He asked for water and she gave him milk …” Judges 5:25. Girls don’t fight fairly. I was taught never to hit girls, but boys only handled conflicts overtly. I was a teenager before I realized that girls’ covert ways weren’t similarly restricted and that I’d been manipulated for years by their wiles. How did my daughters know instinctively to come to me with big eyes, helpless stance, and say, “Daddy?” with an irresistible inflection in their voices when they wanted something? Totally not fair. Sisera was friendly with the Kenites, had most likely visited Heber’s tent many times while Jael fixed their dinner. So, the offer of refuge and nourishment was difficult to refuse while he escaped Israel’s army. Exhausted, he never doubted her false assurance of safety while he slept, and the last thing that went through his mind was a tent peg. I suppose the world wouldn’t think that Christians fight fairly as well. All it knows is overt force and strength. But, our ‘wiles’ are covert and yet have divine power to demolish strongholds, destroying arguments and lofty opinions raised against God and taking every thought captive for Christ. With the foolishness of the gospel and God’s weakness, we give milk.
“Barak said to her, ‘If you go with me, I will go, but if you will not go with me, I will not go’” Judges 4:8. The cycle continued and the Israelites were once again oppressed by a power in the world, this time a king of Canaan. God raised up a deliverer, but he was unwilling. So, someone who knew what God had com-manded summoned the man and said, “Has not the LORD, the God Israel, commanded you, ‘Go … and I will give him into your hand’?” Barak’s answer, however, showed a gross lack of courage. God had just promised to be with him and told him to ‘Go.’ Not confident about his own relationship with God, however, he chose to trust another person rather than in God who was inviting Barak to partner with Him in this mighty work. So, what about Jesus’ command to us to ‘Go and make disciples …’ (Matthew 28:18-20) followed by His promise to always be with us, a partnership of He with authority now in heaven for us and we with faith and willingness to obey? Rather than strengthening our relationship with Him or trusting that He can equip us and be with us, we, in our lack of courage, disobey while waiting for others to do it for us. Do you have the courage to obey?
“… Then I will go to the king, though it is against the law, and if I perish, I perish” Esther 4:16. Our minds often jump to a mandated action through man’s law that Christians would have to oppose and declare that we’d be ready even to die for our faith if necessary—although we hope it wouldn’t ever come to that! What we’re really hoping for is that we can “Trust and Obey” from a comfortable life that continues without trauma or drama. Perhaps that’s where Esther was before Mordecai came and told her the dire circumstances of their people and how she was the only one in a position to help … though it may cost all. Most often we are called to live out our faith when our situation has become difficult in some way, and we question God, wondering how He could really ask us to “Trust and Obey” in this. God is more interested in your character than your comfort, however. Christians in 21st Century America have grown so comfortable that we’d rather compromise with the culture, justifying why we “Trust and Obey” its demands rather than God’s commands—all the while believing the lie that we’d die for God if necessary. If we aren’t faithful in small things, will God trust us with larger ones?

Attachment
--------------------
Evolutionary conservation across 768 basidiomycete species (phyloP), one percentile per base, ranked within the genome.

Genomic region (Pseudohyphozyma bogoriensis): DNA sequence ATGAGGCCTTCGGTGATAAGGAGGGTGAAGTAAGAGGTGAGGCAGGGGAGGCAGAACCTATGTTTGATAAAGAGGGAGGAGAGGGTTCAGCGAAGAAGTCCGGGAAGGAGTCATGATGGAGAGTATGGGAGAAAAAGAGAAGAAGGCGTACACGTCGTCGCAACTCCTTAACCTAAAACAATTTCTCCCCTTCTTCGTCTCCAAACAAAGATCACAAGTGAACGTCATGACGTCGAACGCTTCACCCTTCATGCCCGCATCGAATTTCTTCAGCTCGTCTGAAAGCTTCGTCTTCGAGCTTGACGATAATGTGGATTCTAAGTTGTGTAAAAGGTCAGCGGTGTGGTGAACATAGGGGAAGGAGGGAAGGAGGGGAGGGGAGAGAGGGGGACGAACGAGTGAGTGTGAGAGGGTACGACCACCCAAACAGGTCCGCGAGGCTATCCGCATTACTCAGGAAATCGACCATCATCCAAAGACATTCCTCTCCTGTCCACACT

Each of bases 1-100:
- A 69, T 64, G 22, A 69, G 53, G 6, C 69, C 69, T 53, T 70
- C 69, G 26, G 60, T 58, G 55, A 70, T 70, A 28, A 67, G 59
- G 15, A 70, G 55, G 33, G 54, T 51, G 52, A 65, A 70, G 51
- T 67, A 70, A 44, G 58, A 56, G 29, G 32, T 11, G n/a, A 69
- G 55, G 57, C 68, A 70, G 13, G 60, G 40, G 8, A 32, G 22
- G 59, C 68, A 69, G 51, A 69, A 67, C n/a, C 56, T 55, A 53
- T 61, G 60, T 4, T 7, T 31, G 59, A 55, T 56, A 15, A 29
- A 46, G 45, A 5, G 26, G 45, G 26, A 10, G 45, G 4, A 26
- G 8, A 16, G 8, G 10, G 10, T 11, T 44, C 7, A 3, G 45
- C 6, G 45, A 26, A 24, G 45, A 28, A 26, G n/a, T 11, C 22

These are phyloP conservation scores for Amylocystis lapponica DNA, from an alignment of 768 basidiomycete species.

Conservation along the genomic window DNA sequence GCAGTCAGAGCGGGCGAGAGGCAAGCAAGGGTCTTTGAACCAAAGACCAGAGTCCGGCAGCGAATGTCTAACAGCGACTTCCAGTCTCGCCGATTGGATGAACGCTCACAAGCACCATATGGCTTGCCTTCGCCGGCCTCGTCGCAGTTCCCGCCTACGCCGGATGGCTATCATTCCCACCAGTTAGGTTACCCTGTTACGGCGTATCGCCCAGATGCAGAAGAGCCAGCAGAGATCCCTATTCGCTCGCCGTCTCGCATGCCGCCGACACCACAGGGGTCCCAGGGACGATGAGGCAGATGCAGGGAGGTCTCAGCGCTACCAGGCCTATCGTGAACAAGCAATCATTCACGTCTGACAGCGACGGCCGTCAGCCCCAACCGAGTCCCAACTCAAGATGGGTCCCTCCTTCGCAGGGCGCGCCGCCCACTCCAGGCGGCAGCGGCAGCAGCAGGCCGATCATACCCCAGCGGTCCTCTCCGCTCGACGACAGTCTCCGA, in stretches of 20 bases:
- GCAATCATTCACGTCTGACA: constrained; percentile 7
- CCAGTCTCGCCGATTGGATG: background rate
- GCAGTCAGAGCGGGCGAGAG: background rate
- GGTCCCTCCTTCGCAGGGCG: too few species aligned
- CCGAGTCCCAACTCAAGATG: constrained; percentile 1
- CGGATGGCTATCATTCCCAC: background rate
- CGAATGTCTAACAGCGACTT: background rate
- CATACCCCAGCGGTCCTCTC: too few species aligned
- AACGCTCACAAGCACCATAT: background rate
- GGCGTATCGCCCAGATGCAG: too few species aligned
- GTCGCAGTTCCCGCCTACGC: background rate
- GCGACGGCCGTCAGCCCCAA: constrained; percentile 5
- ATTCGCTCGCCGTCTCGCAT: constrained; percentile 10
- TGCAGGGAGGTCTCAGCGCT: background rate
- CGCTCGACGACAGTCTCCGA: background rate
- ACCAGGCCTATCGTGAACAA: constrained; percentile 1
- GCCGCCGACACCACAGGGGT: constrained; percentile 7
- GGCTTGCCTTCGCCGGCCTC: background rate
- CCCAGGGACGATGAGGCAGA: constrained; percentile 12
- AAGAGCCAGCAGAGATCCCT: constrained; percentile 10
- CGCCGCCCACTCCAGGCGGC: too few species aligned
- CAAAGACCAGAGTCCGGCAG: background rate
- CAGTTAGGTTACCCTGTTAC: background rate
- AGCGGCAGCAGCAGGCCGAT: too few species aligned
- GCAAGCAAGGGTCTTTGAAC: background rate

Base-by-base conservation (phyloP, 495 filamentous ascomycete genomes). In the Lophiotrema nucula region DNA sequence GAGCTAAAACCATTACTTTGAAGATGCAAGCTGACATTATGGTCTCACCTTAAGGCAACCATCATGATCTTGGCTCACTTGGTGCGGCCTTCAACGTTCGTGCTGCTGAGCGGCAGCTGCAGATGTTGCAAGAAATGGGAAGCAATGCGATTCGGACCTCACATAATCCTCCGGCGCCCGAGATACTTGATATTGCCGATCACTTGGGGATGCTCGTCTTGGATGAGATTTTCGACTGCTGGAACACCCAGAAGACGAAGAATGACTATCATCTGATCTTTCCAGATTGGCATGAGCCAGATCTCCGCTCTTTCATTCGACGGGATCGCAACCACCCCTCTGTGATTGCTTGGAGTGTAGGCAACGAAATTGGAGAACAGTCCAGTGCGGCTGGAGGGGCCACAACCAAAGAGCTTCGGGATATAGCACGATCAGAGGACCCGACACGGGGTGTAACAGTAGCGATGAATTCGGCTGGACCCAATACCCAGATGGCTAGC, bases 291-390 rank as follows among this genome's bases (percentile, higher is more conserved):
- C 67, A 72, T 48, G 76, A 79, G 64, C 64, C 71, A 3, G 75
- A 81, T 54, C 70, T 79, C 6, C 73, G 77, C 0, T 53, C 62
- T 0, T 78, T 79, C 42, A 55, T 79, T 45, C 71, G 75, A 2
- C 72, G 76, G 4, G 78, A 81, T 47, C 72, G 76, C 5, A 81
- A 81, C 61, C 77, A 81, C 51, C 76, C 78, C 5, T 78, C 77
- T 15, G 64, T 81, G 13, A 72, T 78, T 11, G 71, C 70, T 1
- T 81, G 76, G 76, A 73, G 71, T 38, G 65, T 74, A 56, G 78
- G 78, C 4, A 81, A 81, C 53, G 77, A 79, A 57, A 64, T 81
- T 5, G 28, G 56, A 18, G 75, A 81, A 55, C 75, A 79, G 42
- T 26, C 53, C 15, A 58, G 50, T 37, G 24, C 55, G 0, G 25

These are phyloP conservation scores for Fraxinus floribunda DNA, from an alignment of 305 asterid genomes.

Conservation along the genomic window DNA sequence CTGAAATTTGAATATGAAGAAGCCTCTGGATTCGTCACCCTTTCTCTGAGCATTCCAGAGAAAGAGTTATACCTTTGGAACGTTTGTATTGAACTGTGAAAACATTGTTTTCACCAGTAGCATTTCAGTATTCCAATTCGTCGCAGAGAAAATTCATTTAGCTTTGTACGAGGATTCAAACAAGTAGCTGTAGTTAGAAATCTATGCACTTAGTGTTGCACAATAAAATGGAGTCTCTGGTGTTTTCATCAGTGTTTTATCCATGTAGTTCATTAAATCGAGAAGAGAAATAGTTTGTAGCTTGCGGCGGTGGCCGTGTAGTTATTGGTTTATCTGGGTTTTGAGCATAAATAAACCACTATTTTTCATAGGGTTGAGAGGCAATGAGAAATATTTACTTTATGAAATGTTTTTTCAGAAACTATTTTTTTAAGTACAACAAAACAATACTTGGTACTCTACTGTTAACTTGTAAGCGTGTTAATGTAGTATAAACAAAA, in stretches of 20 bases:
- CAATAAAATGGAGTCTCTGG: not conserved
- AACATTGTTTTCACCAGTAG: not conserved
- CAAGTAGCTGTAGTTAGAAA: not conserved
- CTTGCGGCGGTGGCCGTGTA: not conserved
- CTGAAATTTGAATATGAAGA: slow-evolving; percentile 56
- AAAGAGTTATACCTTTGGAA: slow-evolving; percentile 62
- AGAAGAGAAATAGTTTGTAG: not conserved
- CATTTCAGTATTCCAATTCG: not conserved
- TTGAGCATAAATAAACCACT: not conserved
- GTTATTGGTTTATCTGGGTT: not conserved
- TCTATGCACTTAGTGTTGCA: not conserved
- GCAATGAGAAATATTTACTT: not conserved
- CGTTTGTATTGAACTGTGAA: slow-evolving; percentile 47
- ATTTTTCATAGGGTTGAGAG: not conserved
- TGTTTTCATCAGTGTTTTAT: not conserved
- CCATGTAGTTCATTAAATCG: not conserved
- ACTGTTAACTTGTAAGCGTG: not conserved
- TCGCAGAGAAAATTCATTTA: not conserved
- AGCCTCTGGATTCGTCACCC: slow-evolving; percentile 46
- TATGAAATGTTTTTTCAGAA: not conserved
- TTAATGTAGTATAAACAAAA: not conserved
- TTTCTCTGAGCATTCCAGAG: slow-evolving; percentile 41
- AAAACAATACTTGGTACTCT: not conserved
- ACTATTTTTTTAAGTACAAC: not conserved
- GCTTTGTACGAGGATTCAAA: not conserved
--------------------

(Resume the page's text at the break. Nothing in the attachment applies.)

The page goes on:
“And those who know your name put their trust in you, for you, O LORD, have not forsaken those who seek you” Psalm 9:10. Perhaps you’ve heard that someone’s nephew’s friend’s roommate’s cousin’s teacher once shook hands with a celebrity, then you probably understand “Six Degrees of Separation” popularized by a 1990 play by that name that says that everyone in the world is connected by six or fewer handshakes. Not that you could get that celebrity to make an appearance at your kid’s birthday party, however! Though the Creator of all things sits on His throne with concerns greater than we have, He is a “stronghold for the oppressed … in times of trouble.” He’s intimately concerned about us and intensely involved in our lives. He invites us to His throne through His Son, through whom all things were made, who promises to do all things that we ask in His Name. There is no longer any separation between us as our mediator is both fully God and fully man. So, we can put our trust fully in Him, for He has promised to those who know His name—and not the friend’s friend who happens to go to church—that He will not forsake those who seek Him. How great that we can know God!
“First of all, then, I urge that … prayers … be made for all people, for kings and all who are in high positions, that we may lead a peaceful and quiet life, godly and dignified in every way” 1 Timothy 2:1-2. 9/11 was also a Sunday in 1814 when the British sought to take Lake Champlain to split our young nation at the Battle of Plattsburgh. And since airplanes were used as weapons on another 9/11 twenty-one years ago, our country has struggled with patriotism as we’ve increasingly become disenchanted with so many things. We’ve become so divided that Christians, chanting that this world is not our home, have retreated into the walls of our buildings to simply take care of our own while the world burns. This is not how it has always been. Jesus has always been part of the public arena as Christians throughout our nation’s history have exerted His influence into every aspect of the culture to guide policies and cultivate leaders who stand for truth. The way that this will begin again will be with prayer—fervent prayer for our country and our culture, our leaders and our laws. Far from a partisan exercise, we must pray that all return to God and His Word. Do you pray for our country?